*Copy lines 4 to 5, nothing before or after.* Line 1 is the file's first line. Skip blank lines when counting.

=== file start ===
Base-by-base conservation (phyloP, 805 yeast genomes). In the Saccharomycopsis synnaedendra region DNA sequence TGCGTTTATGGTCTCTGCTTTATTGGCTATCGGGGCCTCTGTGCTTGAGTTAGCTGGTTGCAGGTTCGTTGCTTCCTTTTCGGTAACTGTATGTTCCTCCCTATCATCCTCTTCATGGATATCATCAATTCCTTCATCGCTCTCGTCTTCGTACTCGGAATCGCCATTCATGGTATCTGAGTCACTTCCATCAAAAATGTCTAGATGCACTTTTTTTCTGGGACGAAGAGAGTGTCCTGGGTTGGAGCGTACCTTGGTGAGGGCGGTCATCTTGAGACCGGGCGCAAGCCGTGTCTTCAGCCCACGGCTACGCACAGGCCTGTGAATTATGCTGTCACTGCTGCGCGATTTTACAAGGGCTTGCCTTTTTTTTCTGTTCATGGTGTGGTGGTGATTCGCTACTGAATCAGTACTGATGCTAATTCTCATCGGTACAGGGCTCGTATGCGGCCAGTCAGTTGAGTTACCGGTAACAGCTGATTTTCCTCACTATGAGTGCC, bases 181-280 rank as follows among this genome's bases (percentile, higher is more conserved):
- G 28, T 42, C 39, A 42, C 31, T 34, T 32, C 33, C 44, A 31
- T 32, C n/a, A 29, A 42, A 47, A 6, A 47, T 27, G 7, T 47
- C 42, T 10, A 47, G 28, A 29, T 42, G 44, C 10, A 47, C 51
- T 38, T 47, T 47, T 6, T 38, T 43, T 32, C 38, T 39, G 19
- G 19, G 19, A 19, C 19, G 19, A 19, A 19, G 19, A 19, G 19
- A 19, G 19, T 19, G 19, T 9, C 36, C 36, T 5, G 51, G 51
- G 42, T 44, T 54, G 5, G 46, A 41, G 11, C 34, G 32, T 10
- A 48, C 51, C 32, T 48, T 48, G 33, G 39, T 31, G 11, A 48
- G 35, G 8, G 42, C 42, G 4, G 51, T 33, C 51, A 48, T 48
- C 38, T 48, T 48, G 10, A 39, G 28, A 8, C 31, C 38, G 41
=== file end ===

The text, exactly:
- C 42, T 10, A 47, G 28, A 29, T 42, G 44, C 10, A 47, C 51
- T 38, T 47, T 47, T 6, T 38, T 43, T 32, C 38, T 39, G 19